U.S. Markets closed

First Look Media, parent of The Intercept, tries a 'niche' $5.99 streaming service

Daniel Roberts
Senior Writer

On Thursday, First Look Media, parent company of The Intercept and Press Freedom Defense Fund, quietly launched a $5.99-per-month streaming service called Topic, throwing its hat into the now comically overcrowded ring of OTT offerings.

Topic is home to original shows and movies, mini-documentaries, and news shorts, plus a small number of licensed content, like both seasons of the British version of “The Office.” Topic’s home screen currently touts original programming like “Monogamish,” “Philharmonia,” “Honour,” “Invisible Heroes,” “Pagan Peak,” “Blind Donna,” and “Miriam’s Big American Adventure.”

You likely haven’t heard of many (or any) of those. But First Look Media CFO Drew Wilson argues that First Look’s devoted readers have—and that’s why Topic can succeed.

“We are a niche channel,” Wilson says. “And the behaviors of niche audiences are very different from the aggregators, the big channels. We know who our audience are, and we’ve spent the last three years getting to know our audience, and they like the content we make. We know what they want. And they’ve already engaged with us for the last three years. [Topic] is just providing the next level of access to our content to them.”

While First Look Media’s news side is a nonprofit, the entertainment side is a for-profit business. And Wilson tells Yahoo Finance that Topic only needs “less than a half a million subs” to be profitable. “We don’t need to be in 80 million households,” he says. “It’s a tiny amount of subs required to make this engine run profitably.”

To be sure, some might say that 500,000 is still not a “tiny” number when you’re trying to convince people to shell out for yet another subscription.

Content on Topic, the streaming subscription platform from First Look Media (via watch.topic.com)

First Look, which was founded and funded by eBay founder Pierre Omidyar, does have a track record in Hollywood production. The company co-financed the movies “Spotlight,” “Leave No Trace,” and “Roman J. Israel, Esq.” Wilson says, “We have spent the last three years cultivating and speaking to our audiences, through our journalism and through our studio, successfully.” First Look’s reporting and stories, Wilson says, can “create formats we can produce into television and film.”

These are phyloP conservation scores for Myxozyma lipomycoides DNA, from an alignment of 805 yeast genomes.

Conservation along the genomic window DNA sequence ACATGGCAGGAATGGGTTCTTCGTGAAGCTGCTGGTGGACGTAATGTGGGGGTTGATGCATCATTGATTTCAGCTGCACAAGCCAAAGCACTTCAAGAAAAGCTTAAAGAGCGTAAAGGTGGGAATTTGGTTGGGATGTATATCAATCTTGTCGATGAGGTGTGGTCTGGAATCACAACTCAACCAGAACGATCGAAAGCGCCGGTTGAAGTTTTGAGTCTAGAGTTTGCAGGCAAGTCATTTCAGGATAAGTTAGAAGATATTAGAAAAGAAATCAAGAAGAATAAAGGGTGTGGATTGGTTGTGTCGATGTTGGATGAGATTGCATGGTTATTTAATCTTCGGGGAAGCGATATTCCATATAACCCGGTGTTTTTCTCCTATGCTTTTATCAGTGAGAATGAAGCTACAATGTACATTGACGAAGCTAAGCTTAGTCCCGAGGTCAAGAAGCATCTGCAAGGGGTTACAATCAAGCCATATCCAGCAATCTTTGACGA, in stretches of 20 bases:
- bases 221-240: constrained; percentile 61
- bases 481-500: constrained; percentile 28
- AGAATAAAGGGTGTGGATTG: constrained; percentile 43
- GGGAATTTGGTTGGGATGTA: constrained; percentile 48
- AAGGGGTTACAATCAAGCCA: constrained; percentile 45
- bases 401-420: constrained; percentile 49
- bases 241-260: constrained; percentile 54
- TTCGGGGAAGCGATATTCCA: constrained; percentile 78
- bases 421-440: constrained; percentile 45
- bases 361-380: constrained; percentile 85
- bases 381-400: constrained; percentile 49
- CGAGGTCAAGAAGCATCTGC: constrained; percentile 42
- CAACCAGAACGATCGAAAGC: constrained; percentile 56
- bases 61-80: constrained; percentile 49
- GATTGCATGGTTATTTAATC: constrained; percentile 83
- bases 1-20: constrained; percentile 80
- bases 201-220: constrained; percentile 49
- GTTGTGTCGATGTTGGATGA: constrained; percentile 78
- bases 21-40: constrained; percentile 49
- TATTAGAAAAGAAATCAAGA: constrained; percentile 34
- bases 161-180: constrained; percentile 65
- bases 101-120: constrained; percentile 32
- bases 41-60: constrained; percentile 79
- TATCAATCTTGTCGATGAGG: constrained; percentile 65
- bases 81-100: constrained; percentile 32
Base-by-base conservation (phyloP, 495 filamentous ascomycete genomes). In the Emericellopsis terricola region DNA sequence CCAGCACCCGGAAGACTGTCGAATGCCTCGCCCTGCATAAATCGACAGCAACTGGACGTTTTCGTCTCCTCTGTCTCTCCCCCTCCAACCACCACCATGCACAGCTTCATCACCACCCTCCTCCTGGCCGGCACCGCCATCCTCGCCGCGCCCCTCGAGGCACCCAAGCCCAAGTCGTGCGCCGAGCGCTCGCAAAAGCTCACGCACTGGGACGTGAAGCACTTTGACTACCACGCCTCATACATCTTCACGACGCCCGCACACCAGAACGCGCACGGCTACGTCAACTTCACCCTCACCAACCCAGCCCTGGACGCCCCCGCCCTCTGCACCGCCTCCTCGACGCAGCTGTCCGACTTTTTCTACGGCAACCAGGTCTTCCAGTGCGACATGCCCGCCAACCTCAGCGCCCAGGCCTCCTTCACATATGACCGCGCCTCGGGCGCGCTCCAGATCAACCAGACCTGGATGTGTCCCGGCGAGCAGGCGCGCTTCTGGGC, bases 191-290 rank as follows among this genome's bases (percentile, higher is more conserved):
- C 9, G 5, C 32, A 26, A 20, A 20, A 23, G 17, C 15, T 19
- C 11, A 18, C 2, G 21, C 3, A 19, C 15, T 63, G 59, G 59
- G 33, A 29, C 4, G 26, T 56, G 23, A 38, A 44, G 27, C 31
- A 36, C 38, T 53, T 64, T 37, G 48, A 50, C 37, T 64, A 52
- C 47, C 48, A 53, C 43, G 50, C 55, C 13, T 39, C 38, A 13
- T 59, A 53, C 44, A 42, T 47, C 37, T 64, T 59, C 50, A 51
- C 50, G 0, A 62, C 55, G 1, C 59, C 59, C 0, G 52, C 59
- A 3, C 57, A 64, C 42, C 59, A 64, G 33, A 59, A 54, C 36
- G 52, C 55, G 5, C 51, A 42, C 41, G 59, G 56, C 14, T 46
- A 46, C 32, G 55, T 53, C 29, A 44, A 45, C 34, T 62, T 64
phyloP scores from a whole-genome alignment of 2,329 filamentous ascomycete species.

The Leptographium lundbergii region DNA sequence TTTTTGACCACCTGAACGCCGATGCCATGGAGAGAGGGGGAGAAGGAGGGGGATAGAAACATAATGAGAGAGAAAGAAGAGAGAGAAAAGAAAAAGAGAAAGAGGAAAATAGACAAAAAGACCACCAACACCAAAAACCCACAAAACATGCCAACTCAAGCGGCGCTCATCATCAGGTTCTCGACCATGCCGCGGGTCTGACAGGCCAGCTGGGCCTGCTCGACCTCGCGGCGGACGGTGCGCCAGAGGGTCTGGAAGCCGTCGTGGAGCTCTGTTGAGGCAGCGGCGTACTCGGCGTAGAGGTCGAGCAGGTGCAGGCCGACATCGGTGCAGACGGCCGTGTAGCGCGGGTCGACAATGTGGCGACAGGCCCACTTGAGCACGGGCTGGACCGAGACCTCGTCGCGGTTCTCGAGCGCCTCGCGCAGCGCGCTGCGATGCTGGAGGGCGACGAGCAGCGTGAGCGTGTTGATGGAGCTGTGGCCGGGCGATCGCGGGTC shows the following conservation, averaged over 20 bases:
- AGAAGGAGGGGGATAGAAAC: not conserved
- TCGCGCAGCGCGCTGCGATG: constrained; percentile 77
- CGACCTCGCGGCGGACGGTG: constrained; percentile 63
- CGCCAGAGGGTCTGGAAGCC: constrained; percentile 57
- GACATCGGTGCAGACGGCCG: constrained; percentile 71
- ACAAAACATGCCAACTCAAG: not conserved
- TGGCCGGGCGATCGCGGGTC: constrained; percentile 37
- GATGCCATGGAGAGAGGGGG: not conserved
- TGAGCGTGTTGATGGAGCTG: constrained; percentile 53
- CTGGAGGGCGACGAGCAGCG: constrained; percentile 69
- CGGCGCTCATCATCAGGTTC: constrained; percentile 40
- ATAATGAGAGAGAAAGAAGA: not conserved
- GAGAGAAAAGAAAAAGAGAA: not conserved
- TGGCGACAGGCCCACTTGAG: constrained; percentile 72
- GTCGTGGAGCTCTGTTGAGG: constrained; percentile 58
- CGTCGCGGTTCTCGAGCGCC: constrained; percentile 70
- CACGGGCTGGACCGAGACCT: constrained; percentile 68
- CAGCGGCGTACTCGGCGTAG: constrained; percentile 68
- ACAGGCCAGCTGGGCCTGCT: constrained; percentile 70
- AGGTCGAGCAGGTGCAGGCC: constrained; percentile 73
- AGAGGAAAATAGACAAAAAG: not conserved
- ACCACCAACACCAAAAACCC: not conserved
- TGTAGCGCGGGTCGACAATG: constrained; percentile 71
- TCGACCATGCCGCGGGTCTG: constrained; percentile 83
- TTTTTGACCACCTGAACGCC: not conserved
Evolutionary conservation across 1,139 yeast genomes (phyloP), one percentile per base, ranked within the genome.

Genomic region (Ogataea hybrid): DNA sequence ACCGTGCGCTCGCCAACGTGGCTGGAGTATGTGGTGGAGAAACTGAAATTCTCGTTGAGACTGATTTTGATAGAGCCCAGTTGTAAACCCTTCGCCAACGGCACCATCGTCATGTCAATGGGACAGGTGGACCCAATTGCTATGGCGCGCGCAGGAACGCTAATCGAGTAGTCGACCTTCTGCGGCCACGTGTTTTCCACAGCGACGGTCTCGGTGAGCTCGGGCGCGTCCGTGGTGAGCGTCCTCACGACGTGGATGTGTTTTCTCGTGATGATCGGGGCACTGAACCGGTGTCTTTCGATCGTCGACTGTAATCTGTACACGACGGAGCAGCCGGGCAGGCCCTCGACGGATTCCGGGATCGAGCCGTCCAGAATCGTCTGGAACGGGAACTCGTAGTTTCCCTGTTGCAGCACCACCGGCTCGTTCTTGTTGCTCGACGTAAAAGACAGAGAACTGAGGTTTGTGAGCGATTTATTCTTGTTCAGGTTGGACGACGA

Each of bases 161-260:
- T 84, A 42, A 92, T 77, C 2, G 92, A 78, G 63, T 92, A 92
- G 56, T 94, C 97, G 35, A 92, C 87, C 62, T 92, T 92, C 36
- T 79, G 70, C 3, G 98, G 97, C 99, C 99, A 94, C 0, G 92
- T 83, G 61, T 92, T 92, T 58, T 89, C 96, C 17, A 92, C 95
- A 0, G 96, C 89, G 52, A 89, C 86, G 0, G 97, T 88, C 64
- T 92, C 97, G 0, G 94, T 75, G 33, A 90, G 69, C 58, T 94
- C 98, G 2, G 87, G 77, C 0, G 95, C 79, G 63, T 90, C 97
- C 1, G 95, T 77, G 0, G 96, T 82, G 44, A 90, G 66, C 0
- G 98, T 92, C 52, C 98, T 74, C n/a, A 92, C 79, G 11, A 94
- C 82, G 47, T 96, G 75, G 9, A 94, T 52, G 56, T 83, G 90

‘Programming for niche audience’

Media critics might see some irony in First Look marketing its streaming service by touting its journalism, because the company has recently made some cuts to its journalism as part of its focus on the video product. In March, First Look cut 4% of its staff, which included layoffs at The Intercept. In June, First Look announced it would shut down Topic magazine (from which the streaming service takes its name) and stop funding The Nib, a widely-praised political cartoon site.

New York Magazine reported that many remaining editorial staffers feared the company “had acquired, or planned to acquire, a smutty Netflix clone.” Thus: Topic.

A similar series of events happened to Sporting News, the 133-year-old American sports publication, after it was sold to Len Blavatnik’s Perform Group a few years ago. Perform cut journalists and shifted the company’s strategy to focus on DAZN (“da zone”), a live sports OTT offering that aims to be the Netflix of sports. It eventually renamed the whole company DAZN Group.

Topic has no intention of trying to compete with Netflix or jumping into the wild spending race unfolding across cable and tech right now for original content.

“That is not our lane,” Wilson says. “We are programming specifically to our niche audience. We are not programming as a general entertainment site, that’s not what this is.”

In fact, Wilson optimistically argues that it’s the middle-tier cable giants who will lose in the streaming wars. “Our view is that there will be a category of large players who will win—Disney+, Apple, Amazon, Netflix—and then there’s going to be this category of niche players,” he says. “Those two groups can exist very nicely together. The guys in the middle, who are non-distinguished channels who are making premium content, but they’re a cable channel who thought they had a relationship directly with the consumer but now realize it’s a much harder proposition, will struggle. Because that is a commodity decision between that and the large aggregators.”

Still, even as First Look seeks to embrace its niche, it is asking people to pay another $5.99 monthly fee for another content platform. It’s still competing with the big dogs for share of wallet.

Wilson retorts that for the type of consumers who shell out for Topic, “It’s a passion for them, it’s not just a source of entertainment.”

Daniel Roberts is a senior writer and show host at Yahoo Finance and closely covers media and streaming. Follow him on Twitter at @readDanwrite.

Read more:


Disney+, Apple TV+ and Netflix can coexist—for now

When will America hit peak streaming?

Sinclair buys 21 former Fox regional sports networks from Disney

Disney+ has a secret weapon: millennial nostalgia

Disney says streaming is now its ‘number one priority’

Why Disney doesn’t need Netflix